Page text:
The ESL Workshop, in addition to providing some great resources and strategies, states grammar goals for student and tutor. Student grammar goals include acknowledging self editing, recognizing frequent errors, and correcting them. Tutor goals should include teaching self editing, identifying frequent errors, knowing the six major error types and being able to refer students to resources. The chart of grammar errors tells tutors to focus on verb tense and form, word form, and awkward phrasing. One liberating thing about the Workshop it that it tells tutors that it is okay to explicitly tell students about minor errors.

I especially enjoyed the post  about directive and nondirective tutoring. It addressed issues with nondirective tutoring that I had been grappling with. Lisa DelPit is a personal favorite, and her ideas about explicit teaching of grammar types that are not a part of students’ home languages has informed much of my teaching. Corbett explained that it is more how you address this explicit-type tutoring that matters. Of course you shouldn’t talk in circles instead of giving students information that they need. However, nondirective techniques should lead up to that point. He also brought up something that had been drilled into me in the TESOL curriculum, that overwhelming students with comments is not helpful. I think this is applicable to all students, but especially students who are actively in the process of gaining language. Imagine if someone tried to teach you all the rules of Spanish at once!

Overall, the theme of the week to me has been to let students direct the conversation. I think that with ESL students it is often important to have a conversation about their goals not just for the assignment but for learning English. Do they want to be fluent? To keep a writing “accent”? Do they want to focus their learning of reading, writing, speaking, or listening? What are their major concerns? Their goals for their language? All of these things will affect the stance you take as a tutor.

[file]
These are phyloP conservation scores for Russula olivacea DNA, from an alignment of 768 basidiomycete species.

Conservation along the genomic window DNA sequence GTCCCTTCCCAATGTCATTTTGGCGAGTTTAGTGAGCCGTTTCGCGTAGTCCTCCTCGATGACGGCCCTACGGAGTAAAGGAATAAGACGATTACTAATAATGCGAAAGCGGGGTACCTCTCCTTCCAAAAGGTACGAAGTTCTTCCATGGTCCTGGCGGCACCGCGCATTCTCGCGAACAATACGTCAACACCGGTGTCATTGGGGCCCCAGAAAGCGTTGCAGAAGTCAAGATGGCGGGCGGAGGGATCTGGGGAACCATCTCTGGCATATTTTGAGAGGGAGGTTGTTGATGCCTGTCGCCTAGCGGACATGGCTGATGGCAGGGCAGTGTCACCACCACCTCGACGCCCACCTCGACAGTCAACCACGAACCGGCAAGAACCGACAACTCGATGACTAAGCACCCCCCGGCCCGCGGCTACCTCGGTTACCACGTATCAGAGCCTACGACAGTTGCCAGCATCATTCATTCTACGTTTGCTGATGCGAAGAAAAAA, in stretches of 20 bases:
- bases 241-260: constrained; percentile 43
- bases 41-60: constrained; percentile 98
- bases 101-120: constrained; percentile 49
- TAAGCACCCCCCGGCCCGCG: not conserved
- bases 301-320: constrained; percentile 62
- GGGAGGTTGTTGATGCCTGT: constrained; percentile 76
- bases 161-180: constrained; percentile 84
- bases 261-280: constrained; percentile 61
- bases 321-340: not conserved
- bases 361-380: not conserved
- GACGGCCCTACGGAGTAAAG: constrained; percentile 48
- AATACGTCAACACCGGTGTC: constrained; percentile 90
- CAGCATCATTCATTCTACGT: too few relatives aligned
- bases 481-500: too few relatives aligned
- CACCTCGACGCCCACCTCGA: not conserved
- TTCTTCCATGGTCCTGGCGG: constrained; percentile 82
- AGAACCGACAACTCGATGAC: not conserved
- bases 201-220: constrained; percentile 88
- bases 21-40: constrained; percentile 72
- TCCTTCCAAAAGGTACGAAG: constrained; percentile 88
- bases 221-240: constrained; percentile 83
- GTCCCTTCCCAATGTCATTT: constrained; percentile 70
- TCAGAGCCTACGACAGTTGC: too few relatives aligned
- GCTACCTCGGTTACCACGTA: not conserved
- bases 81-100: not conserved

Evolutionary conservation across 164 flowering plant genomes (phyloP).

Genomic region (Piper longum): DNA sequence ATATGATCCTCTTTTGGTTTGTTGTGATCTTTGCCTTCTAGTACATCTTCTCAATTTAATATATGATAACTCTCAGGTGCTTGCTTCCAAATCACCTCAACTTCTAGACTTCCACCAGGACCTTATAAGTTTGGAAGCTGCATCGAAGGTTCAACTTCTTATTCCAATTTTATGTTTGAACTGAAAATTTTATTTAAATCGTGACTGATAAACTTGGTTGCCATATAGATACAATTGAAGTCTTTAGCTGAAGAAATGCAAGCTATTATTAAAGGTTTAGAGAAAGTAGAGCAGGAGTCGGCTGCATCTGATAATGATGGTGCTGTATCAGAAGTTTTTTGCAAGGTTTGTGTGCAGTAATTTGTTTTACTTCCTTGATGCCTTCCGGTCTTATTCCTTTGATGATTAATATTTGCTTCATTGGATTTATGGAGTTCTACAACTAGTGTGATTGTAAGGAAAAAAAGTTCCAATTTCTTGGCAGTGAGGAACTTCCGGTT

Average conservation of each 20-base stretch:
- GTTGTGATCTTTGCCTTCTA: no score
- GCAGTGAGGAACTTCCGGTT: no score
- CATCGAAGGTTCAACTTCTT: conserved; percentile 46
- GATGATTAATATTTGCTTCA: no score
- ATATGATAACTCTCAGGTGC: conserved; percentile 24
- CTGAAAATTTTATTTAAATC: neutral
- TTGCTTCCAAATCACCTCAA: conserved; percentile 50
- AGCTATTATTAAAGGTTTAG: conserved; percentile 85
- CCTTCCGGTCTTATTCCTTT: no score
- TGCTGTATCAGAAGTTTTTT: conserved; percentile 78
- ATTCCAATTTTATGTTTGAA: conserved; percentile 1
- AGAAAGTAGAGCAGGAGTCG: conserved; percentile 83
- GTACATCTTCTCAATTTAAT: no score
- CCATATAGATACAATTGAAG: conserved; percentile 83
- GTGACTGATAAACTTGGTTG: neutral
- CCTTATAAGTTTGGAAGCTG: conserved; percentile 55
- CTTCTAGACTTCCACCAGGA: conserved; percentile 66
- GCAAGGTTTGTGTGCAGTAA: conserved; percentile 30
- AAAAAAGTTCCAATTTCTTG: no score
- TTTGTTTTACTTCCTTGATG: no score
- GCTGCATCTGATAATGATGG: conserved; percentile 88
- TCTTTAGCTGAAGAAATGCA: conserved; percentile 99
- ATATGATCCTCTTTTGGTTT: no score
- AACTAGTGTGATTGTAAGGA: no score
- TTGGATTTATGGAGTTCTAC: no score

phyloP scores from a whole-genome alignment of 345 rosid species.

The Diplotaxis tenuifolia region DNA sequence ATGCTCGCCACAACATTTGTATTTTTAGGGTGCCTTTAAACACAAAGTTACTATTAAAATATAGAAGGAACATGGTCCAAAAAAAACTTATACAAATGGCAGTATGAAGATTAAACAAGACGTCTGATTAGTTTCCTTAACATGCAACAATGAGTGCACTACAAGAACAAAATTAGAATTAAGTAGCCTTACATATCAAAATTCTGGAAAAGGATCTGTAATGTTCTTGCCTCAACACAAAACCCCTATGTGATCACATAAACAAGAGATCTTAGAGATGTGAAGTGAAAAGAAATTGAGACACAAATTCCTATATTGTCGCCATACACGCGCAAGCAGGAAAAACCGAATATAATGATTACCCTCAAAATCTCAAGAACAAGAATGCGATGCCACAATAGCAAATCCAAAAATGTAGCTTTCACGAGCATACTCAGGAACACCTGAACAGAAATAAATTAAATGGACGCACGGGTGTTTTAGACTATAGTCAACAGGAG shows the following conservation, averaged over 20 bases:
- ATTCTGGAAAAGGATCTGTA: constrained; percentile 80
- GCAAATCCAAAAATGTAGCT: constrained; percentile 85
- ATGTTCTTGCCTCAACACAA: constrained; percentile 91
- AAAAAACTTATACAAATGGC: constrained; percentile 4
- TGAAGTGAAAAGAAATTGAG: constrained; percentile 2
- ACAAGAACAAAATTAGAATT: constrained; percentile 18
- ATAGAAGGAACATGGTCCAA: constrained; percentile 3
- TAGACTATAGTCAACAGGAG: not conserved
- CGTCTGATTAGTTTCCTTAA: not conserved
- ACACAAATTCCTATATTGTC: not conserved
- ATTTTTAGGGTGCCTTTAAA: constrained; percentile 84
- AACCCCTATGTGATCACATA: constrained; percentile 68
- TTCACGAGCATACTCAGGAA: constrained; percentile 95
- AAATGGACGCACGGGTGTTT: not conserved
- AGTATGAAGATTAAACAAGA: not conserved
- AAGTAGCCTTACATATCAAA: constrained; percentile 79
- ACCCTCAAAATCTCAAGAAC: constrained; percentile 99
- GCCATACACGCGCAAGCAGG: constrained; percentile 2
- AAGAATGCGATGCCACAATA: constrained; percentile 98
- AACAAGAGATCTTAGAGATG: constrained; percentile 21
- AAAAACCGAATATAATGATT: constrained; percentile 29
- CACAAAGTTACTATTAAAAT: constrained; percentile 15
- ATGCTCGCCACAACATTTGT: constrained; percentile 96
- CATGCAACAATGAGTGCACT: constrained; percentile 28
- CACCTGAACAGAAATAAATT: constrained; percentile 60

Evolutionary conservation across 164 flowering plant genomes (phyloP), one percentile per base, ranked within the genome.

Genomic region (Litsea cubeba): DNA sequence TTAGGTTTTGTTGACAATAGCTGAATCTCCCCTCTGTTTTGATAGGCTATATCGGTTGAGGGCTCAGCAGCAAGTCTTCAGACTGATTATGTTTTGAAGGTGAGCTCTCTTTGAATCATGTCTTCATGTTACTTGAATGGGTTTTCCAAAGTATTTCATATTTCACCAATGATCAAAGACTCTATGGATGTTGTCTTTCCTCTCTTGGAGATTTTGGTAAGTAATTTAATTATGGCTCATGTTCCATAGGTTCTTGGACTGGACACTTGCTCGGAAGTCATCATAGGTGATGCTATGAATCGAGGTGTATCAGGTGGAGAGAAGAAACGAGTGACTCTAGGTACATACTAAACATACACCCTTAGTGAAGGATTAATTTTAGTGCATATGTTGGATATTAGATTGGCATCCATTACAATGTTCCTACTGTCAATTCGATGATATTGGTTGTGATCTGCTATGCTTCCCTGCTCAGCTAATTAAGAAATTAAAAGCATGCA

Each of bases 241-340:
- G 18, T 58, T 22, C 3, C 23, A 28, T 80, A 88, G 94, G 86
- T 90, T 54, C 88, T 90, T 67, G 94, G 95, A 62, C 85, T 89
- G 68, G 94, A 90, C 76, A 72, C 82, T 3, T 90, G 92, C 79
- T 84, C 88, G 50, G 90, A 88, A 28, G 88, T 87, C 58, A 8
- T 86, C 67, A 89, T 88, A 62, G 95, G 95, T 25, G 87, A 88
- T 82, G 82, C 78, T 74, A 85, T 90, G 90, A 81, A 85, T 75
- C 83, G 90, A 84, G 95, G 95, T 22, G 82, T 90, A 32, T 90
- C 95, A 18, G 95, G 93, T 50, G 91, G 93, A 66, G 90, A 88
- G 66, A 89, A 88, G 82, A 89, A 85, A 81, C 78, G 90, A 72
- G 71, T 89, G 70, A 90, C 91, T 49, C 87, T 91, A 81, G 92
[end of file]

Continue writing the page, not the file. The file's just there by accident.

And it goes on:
ESL Writing Scenario

I think an interesting thing about these types of papers is that their purpose is more to get a handle on using language than it is to have engaging content. This writing reminds me of the types of writing I did in my Spanish classes. I am hesitant to push students to focus on content, because if someone had done that to me on a paper I wrote for Spanish, I would have been very annoyed. Instead, I think I would want to focus on form, perhaps 2-3 issues which the student could correct, the ones that affected meaning the most first. For advanced writers, I would simply respond as a reader and tell the student areas where the writing didn’t make sense. I would also want to relate the writing back to a purpose. For instance, in the essay “Rock and Ribs Steakhouse,” which I will focus on for this post, the purpose is to use vocabulary and discourse about restaurants. This is a somewhat task-oriented writing assignment; one more oriented to “real-life” tasks might be to post a review of a restaurant.

ANYWAY, the following is how I would begin the session:

Hi, I’m Whitney! What’s your name? Where are you from?

I would hopefully then be able to steer the conversation about learning English.

I would then ask the student what their goals were for learning English. Do they want to be fluent? Do they want to use academic language?

From there, I would talk about their goals for the writing assignment. What is the task they are trying to accomplish.

Together, we would set an agenda. If the student wanted to work on grammar, I would focus on the use of subordinate conjunctions in the third paragraph. Along with that, the use of “which” in the last paragraph and “for” in the first paragraph. These are words which need direct explanation. I would also talk about the vocabulary word “price range” and how it needs two numbers of pricing. If the student wanted to expand on the piece, I would suggest the first paragraph. The student does not tell anything about the Rock and Ribs Steakhouse, even though it is the title.

Overall, I think it is important to respond as a reader and tell the writer parts where the phrasing is awkward. In my own experience in learning a foreign language, once I know where the problems are, I can usually self-correct.

Response to “Seven Facts about Learning Disabilities and Written Expression”